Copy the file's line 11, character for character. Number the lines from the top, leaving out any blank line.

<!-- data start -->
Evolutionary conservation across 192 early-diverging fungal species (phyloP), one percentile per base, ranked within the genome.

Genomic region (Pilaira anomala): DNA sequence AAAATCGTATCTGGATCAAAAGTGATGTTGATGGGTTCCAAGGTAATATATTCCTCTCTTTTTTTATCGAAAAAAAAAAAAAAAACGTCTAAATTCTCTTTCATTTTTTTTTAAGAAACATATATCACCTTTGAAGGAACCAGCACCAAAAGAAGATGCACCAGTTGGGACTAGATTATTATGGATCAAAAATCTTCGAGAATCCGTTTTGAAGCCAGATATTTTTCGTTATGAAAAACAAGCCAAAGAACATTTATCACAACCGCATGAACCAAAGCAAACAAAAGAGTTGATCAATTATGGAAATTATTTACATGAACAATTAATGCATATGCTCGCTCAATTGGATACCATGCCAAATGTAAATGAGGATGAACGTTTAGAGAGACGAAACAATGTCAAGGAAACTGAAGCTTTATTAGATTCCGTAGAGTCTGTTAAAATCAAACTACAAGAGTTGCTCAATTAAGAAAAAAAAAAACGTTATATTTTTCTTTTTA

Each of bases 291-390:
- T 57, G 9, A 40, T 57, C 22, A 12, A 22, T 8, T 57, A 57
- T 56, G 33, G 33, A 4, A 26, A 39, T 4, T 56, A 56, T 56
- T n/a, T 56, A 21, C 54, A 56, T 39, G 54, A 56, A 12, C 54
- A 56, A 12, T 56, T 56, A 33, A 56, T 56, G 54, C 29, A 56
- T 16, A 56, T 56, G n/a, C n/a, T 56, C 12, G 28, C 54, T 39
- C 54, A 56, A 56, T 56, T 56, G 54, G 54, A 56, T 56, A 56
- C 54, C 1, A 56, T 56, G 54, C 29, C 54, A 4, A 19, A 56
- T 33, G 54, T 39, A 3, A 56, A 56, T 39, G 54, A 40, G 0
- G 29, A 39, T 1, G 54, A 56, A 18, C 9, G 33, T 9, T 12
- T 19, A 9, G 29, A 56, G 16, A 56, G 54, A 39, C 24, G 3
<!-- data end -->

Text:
- T 33, G 54, T 39, A 3, A 56, A 56, T 39, G 54, A 40, G 0